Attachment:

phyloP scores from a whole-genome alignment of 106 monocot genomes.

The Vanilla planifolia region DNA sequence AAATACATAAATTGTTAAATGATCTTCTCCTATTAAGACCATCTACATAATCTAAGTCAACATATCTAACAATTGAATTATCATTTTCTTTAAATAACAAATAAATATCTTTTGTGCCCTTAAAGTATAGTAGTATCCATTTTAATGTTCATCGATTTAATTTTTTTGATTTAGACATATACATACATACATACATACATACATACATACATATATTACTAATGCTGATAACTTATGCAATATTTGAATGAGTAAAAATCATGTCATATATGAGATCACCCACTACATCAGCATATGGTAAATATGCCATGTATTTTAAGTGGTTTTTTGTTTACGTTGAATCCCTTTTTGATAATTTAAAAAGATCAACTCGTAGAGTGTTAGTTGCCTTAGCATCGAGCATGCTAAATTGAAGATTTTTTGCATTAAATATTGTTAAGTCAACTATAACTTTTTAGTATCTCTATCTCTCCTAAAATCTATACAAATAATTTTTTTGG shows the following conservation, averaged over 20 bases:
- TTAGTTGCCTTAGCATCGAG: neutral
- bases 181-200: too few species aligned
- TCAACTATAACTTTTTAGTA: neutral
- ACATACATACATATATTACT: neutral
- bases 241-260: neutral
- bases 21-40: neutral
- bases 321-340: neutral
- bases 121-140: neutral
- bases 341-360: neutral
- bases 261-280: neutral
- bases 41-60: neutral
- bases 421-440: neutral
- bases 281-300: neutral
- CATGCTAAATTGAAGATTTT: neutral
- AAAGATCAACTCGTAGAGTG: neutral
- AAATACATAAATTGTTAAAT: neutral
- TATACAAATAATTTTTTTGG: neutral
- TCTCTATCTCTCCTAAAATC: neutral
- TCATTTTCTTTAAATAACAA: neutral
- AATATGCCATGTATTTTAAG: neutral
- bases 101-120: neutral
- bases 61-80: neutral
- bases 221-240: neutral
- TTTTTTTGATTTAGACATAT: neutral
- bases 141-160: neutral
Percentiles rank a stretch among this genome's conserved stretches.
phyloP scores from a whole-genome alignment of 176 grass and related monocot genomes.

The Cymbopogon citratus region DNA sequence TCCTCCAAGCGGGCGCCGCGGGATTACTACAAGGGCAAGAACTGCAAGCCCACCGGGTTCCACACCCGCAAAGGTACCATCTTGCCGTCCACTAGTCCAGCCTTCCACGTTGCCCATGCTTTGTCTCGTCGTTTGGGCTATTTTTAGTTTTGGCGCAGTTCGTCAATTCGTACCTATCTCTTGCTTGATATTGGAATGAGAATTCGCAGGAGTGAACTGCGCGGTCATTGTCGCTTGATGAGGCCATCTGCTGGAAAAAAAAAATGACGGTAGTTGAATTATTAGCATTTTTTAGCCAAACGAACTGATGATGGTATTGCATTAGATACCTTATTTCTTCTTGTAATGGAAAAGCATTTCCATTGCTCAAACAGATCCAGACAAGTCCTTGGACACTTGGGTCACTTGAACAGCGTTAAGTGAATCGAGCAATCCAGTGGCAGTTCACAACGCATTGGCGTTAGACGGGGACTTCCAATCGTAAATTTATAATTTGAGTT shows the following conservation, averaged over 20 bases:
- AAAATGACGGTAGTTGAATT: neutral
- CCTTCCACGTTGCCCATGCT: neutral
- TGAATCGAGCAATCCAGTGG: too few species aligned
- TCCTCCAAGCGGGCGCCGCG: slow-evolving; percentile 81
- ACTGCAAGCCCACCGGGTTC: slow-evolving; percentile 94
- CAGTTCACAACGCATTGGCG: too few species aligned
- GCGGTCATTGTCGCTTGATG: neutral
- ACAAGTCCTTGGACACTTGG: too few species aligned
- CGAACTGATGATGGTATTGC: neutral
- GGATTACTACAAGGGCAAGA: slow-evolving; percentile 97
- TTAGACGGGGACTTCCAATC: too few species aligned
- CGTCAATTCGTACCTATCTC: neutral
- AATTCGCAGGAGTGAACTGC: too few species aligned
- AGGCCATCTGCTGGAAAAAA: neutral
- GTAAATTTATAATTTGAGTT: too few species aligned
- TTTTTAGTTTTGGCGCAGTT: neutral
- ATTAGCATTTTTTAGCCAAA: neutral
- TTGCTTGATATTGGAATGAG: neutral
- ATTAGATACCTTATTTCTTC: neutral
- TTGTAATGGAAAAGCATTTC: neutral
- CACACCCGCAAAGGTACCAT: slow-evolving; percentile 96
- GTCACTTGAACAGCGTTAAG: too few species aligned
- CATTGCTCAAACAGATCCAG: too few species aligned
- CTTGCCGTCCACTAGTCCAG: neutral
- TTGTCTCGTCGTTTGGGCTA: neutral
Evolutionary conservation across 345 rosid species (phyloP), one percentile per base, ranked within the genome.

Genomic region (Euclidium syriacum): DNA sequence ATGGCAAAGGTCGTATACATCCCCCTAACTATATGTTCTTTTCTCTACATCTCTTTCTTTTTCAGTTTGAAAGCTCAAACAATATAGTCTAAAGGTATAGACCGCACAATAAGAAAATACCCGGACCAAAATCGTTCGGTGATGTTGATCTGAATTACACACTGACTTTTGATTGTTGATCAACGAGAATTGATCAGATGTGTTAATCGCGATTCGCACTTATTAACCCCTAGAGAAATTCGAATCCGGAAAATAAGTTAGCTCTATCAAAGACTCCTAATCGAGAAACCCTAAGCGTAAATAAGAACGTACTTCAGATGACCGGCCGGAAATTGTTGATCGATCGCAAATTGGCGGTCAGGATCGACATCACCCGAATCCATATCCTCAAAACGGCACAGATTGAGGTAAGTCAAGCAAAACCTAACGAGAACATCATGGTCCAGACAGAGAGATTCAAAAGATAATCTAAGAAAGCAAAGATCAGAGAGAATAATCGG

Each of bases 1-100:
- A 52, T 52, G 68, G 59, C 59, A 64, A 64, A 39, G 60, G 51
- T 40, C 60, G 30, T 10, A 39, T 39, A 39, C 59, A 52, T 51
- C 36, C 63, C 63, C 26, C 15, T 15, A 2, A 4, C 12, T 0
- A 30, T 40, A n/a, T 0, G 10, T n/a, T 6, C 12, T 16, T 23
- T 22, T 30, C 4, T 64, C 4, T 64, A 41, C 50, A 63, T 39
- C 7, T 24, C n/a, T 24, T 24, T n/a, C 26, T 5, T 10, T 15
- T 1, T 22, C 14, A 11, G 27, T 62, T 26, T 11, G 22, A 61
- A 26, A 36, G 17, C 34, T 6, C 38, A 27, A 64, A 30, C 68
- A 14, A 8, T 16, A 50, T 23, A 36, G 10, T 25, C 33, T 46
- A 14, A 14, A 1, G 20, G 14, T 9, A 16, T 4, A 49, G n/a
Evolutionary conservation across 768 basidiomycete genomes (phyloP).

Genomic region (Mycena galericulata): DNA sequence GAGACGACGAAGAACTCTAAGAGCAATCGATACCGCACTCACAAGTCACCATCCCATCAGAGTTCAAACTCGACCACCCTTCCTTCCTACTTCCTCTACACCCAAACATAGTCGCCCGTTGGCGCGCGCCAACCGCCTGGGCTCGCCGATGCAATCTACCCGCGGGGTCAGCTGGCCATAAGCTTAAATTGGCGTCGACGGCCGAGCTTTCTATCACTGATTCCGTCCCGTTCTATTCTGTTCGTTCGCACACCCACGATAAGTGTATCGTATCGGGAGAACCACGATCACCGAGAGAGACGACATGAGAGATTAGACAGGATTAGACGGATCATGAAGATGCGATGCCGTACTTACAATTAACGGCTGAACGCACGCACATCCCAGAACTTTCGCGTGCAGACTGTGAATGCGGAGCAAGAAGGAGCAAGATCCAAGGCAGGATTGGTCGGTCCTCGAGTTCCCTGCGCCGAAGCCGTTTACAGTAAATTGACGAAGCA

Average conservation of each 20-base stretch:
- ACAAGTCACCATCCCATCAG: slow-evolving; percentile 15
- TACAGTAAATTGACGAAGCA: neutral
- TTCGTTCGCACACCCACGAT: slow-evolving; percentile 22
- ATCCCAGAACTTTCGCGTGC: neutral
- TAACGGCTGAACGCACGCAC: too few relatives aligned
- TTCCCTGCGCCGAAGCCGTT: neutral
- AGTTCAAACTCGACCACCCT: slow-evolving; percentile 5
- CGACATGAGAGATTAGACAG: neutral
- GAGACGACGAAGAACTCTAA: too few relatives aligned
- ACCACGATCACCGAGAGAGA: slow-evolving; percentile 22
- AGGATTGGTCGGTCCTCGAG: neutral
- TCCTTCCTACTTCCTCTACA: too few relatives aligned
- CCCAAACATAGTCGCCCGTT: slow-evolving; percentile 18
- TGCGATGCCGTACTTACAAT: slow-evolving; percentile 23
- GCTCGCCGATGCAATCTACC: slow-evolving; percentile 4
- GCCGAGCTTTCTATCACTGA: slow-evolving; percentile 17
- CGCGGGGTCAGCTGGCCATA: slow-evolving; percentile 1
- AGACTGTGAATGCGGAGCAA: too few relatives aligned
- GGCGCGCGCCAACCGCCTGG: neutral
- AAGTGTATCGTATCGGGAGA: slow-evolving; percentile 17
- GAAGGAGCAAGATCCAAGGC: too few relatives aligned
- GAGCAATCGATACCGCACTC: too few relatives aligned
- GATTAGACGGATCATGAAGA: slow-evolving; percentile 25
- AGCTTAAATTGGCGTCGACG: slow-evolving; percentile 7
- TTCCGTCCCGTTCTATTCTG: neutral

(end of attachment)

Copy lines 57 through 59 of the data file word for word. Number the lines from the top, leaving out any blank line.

Genomic region (Euclidium syriacum): DNA sequence ATGGCAAAGGTCGTATACATCCCCCTAACTATATGTTCTTTTCTCTACATCTCTTTCTTTTTCAGTTTGAAAGCTCAAACAATATAGTCTAAAGGTATAGACCGCACAATAAGAAAATACCCGGACCAAAATCGTTCGGTGATGTTGATCTGAATTACACACTGACTTTTGATTGTTGATCAACGAGAATTGATCAGATGTGTTAATCGCGATTCGCACTTATTAACCCCTAGAGAAATTCGAATCCGGAAAATAAGTTAGCTCTATCAAAGACTCCTAATCGAGAAACCCTAAGCGTAAATAAGAACGTACTTCAGATGACCGGCCGGAAATTGTTGATCGATCGCAAATTGGCGGTCAGGATCGACATCACCCGAATCCATATCCTCAAAACGGCACAGATTGAGGTAAGTCAAGCAAAACCTAACGAGAACATCATGGTCCAGACAGAGAGATTCAAAAGATAATCTAAGAAAGCAAAGATCAGAGAGAATAATCGG

Each of bases 1-100:
- A 52, T 52, G 68, G 59, C 59, A 64, A 64, A 39, G 60, G 51